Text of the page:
Metrolinx — the Ontario agency responsible for planning transportation in the Greater Toronto and Hamilton Area (GTHA) — released and approved its much-anticipated GO Electrification Study (GES) in January 2011. This study was unprecedented in scope, and consisted of the entire existing GO Train rail network plus extensions to existing lines. While the study reassuringly favoured electrification, certain elements lacked transparency and credibility. In particular, inflexibility concerning the timing, service model, and broader system integration of the Union-Pearson Air-Rail Link (ARL) — which connects Pearson International Airport with downtown Toronto — were highly problematic. This, unfortunately, will hold back implementation of electrified GO rail service and consume more infrastructure resources than necessary for an ultra-low capacity, premium-fare service. There were also critical shortcomings in vehicle technology recommendations for regular GO rail services.
There is a pressing need to reduce congestion and improve transit in the GTHA. GO rail has the highest growth potential of any transit mode in the GTHA, and electrification is essential for achieving the 2031 service levels and growth projections in Metrolinx’s long-range Regional Transportation Plan, The Big Move. When our already congested traffic is set against volatile and rising oil prices, global energy security questions, and the need to build sustainable communities, the case for action is clear. So why are the Ontario government and Metrolinx fumbling so badly?
Masquerading as “integral” to the 2015 Pan Am Games, the current ARL proposal offers less than half the capacity of a mixed-traffic bus. Running every 15 minutes, 20 hours a day, seven days a week, an operating diesel ARL greatly complicates the implementation of electrified rail, and involves wasteful diesel-based investments for vehicles and maintenance facilities. A bus running every five minutes would comfortably provide ARL-level capacity for the Pan Am Games, with a more attractive frequency and a better subway connection. If in dedicated lanes, a bus service could provide comparable travel time and reliability. In fact, lanes on Highway 427 and the Gardiner Expressway have already been reserved for Games vehicles traveling between Pearson and downtown. Using buses for the Games would by-pass problems associated with the ARL operating in 2015, avoiding temporary diesel fleet and infrastructure investments and the associated higher operating costs rendered unnecessary through immediate electrification.
The electrification study was also to have provided an objective, credible, and evidence-based comparison of vehicle options; however, this was only completed for locomotive options. The GES’’s comparison with Electric Multiple-Units, or EMUs (a superior vehicle choice used the world over), neither provided a detailed cost breakdown nor adjusted fleet sizes to reflect higher travel speeds. EMUs are essential to meeting the aggressive 2031 “Big Move” targets. As the cost details for Bi-Level EMUs were never provided, we did our best, as independent volunteers, to develop reasonable figures for a high-level calculation for EMUs operating based upon the Metrolinx GES service model. Our calculations indicate that EMUs offer better value for money. While our calculations indicate that EMUs are slightly more expensive over their 30-year lifecycle (<$10M), this small added cost can be easily recaptured through modest ridership growth enabled by the superior travel times of EMUs, and could be bolstered by additional stations that only become practical to service with EMUs.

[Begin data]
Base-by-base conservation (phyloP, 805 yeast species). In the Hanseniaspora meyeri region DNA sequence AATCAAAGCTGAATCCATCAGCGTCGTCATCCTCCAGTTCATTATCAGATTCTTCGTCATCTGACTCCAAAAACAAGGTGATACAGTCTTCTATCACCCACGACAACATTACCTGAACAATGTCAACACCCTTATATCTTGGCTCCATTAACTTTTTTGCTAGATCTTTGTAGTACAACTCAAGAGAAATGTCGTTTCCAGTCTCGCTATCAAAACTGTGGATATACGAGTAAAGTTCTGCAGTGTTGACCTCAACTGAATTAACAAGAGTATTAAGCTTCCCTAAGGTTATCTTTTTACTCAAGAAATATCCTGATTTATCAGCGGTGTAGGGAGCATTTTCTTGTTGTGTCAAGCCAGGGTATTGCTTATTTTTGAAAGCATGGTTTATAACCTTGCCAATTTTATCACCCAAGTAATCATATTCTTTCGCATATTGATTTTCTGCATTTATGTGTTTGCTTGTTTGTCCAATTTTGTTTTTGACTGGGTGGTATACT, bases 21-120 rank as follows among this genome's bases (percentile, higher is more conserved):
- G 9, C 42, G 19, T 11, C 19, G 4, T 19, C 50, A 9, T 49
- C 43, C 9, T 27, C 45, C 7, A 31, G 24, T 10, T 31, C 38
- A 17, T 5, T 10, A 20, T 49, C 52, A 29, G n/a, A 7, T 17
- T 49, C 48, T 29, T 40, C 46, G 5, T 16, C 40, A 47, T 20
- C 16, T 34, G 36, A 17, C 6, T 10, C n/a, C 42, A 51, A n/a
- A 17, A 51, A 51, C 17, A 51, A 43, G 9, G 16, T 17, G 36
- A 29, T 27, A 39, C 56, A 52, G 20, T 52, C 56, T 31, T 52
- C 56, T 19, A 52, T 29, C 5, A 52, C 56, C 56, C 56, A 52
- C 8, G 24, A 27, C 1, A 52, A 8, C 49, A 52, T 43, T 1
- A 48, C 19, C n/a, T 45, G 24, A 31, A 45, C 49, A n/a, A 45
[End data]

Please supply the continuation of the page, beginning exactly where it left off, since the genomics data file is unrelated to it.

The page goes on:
Had Ontarians received a thoughtful analysis that favoured sound investment of public funds, perhaps faster progress for less cost could be achieved. It is conceivable that the entire Georgetown and Lakeshore corridors could be electrified, with EMUs, within approximately six to eight years. The GES’’s “Option 3” package could be taken as a single Environmental Assessment (admittedly staff/consultant-heavy to accomplish in 2 years) and a “factory train” (a highly-efficient rail-mounted factory for electrifying railway corridors) could build the required infrastructure. Yet, despite the study identifying the problems of electrifying a corridor when a service such as the ARL is operating, the purchase of diesel vehicles for the ARL was recently approved.
It makes one wonder: Was $4-million just spent on a study where key findings were overruled by the government of the day?
This guest post was written by Karl Junkin and Philippe Bernier, P.Eng., both of whom have served as advisors to Ontario’s Clean Train Coalition. They are community volunteers who have devoted more than a thousand hours to demonstrating that implementation of Ontario’s current rail transportation plan for the GTHA will prove a huge economic and environmental mistake.